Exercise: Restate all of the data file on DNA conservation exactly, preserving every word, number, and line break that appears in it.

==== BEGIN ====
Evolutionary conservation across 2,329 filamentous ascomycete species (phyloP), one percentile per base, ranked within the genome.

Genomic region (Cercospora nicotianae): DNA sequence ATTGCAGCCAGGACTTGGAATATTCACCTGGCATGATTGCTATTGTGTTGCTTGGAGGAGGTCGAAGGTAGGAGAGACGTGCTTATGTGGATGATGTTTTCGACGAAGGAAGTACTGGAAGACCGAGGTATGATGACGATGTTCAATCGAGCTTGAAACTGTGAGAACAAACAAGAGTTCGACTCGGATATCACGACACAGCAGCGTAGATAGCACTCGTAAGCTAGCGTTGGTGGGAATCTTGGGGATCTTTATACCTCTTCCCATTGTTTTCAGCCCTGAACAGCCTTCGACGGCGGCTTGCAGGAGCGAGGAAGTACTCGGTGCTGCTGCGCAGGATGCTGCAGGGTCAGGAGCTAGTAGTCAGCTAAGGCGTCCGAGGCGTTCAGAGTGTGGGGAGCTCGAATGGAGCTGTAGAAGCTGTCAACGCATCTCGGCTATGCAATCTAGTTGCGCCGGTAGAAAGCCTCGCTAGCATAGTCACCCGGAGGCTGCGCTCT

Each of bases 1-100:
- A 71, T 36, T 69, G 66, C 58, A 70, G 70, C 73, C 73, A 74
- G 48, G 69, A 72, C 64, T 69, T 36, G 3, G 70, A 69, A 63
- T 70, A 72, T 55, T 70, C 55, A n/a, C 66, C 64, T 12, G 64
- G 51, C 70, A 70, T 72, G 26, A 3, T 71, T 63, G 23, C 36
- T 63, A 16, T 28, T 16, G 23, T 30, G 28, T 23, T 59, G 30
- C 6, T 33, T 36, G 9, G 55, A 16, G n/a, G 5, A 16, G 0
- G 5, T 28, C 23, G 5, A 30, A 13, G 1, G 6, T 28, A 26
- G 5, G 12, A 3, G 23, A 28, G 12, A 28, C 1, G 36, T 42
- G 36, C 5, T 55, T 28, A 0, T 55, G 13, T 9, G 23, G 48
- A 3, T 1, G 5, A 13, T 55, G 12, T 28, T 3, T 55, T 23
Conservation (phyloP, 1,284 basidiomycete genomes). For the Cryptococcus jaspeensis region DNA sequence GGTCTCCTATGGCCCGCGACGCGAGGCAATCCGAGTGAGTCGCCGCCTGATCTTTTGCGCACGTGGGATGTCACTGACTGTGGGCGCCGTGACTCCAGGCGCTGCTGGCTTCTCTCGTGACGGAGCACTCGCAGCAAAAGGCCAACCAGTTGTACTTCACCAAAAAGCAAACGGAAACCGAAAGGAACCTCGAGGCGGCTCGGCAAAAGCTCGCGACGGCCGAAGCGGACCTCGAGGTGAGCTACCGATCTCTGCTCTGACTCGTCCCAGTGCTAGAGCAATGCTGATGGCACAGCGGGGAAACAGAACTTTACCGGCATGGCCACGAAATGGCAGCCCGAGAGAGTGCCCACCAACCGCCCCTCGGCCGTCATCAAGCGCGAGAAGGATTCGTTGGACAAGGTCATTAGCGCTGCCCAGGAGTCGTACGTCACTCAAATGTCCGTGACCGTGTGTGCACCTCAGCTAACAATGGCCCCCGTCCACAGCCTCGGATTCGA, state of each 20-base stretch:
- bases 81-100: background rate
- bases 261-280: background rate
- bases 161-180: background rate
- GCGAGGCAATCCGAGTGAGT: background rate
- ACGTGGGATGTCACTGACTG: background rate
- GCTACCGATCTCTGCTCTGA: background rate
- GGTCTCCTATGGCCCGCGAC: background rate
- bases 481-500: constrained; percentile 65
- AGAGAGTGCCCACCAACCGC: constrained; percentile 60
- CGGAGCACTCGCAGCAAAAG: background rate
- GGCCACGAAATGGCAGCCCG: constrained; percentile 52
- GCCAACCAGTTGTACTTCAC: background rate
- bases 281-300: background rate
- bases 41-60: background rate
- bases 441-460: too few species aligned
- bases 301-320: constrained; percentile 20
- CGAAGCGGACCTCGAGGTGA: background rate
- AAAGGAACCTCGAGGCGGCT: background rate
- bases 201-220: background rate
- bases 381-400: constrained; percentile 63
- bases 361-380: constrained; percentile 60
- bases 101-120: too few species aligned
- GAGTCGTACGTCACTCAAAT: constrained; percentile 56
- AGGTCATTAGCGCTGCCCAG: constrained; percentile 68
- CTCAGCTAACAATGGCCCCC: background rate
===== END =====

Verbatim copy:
Evolutionary conservation across 2,329 filamentous ascomycete species (phyloP), one percentile per base, ranked within the genome.

Genomic region (Cercospora nicotianae): DNA sequence ATTGCAGCCAGGACTTGGAATATTCACCTGGCATGATTGCTATTGTGTTGCTTGGAGGAGGTCGAAGGTAGGAGAGACGTGCTTATGTGGATGATGTTTTCGACGAAGGAAGTACTGGAAGACCGAGGTATGATGACGATGTTCAATCGAGCTTGAAACTGTGAGAACAAACAAGAGTTCGACTCGGATATCACGACACAGCAGCGTAGATAGCACTCGTAAGCTAGCGTTGGTGGGAATCTTGGGGATCTTTATACCTCTTCCCATTGTTTTCAGCCCTGAACAGCCTTCGACGGCGGCTTGCAGGAGCGAGGAAGTACTCGGTGCTGCTGCGCAGGATGCTGCAGGGTCAGGAGCTAGTAGTCAGCTAAGGCGTCCGAGGCGTTCAGAGTGTGGGGAGCTCGAATGGAGCTGTAGAAGCTGTCAACGCATCTCGGCTATGCAATCTAGTTGCGCCGGTAGAAAGCCTCGCTAGCATAGTCACCCGGAGGCTGCGCTCT

Each of bases 1-100:
- A 71, T 36, T 69, G 66, C 58, A 70, G 70, C 73, C 73, A 74
- G 48, G 69, A 72, C 64, T 69, T 36, G 3, G 70, A 69, A 63
- T 70, A 72, T 55, T 70, C 55, A n/a, C 66, C 64, T 12, G 64
- G 51, C 70, A 70, T 72, G 26, A 3, T 71, T 63, G 23, C 36
- T 63, A 16, T 28, T 16, G 23, T 30, G 28, T 23, T 59, G 30
- C 6, T 33, T 36, G 9, G 55, A 16, G n/a, G 5, A 16, G 0
- G 5, T 28, C 23, G 5, A 30, A 13, G 1, G 6, T 28, A 26
- G 5, G 12, A 3, G 23, A 28, G 12, A 28, C 1, G 36, T 42
- G 36, C 5, T 55, T 28, A 0, T 55, G 13, T 9, G 23, G 48
- A 3, T 1, G 5, A 13, T 55, G 12, T 28, T 3, T 55, T 23
Conservation (phyloP, 1,284 basidiomycete genomes). For the Cryptococcus jaspeensis region DNA sequence GGTCTCCTATGGCCCGCGACGCGAGGCAATCCGAGTGAGTCGCCGCCTGATCTTTTGCGCACGTGGGATGTCACTGACTGTGGGCGCCGTGACTCCAGGCGCTGCTGGCTTCTCTCGTGACGGAGCACTCGCAGCAAAAGGCCAACCAGTTGTACTTCACCAAAAAGCAAACGGAAACCGAAAGGAACCTCGAGGCGGCTCGGCAAAAGCTCGCGACGGCCGAAGCGGACCTCGAGGTGAGCTACCGATCTCTGCTCTGACTCGTCCCAGTGCTAGAGCAATGCTGATGGCACAGCGGGGAAACAGAACTTTACCGGCATGGCCACGAAATGGCAGCCCGAGAGAGTGCCCACCAACCGCCCCTCGGCCGTCATCAAGCGCGAGAAGGATTCGTTGGACAAGGTCATTAGCGCTGCCCAGGAGTCGTACGTCACTCAAATGTCCGTGACCGTGTGTGCACCTCAGCTAACAATGGCCCCCGTCCACAGCCTCGGATTCGA, state of each 20-base stretch:
- bases 81-100: background rate
- bases 261-280: background rate
- bases 161-180: background rate
- GCGAGGCAATCCGAGTGAGT: background rate
- ACGTGGGATGTCACTGACTG: background rate
- GCTACCGATCTCTGCTCTGA: background rate
- GGTCTCCTATGGCCCGCGAC: background rate
- bases 481-500: constrained; percentile 65
- AGAGAGTGCCCACCAACCGC: constrained; percentile 60
- CGGAGCACTCGCAGCAAAAG: background rate
- GGCCACGAAATGGCAGCCCG: constrained; percentile 52
- GCCAACCAGTTGTACTTCAC: background rate
- bases 281-300: background rate
- bases 41-60: background rate
- bases 441-460: too few species aligned
- bases 301-320: constrained; percentile 20
- CGAAGCGGACCTCGAGGTGA: background rate
- AAAGGAACCTCGAGGCGGCT: background rate
- bases 201-220: background rate
- bases 381-400: constrained; percentile 63
- bases 361-380: constrained; percentile 60
- bases 101-120: too few species aligned
- GAGTCGTACGTCACTCAAAT: constrained; percentile 56
- AGGTCATTAGCGCTGCCCAG: constrained; percentile 68
- CTCAGCTAACAATGGCCCCC: background rate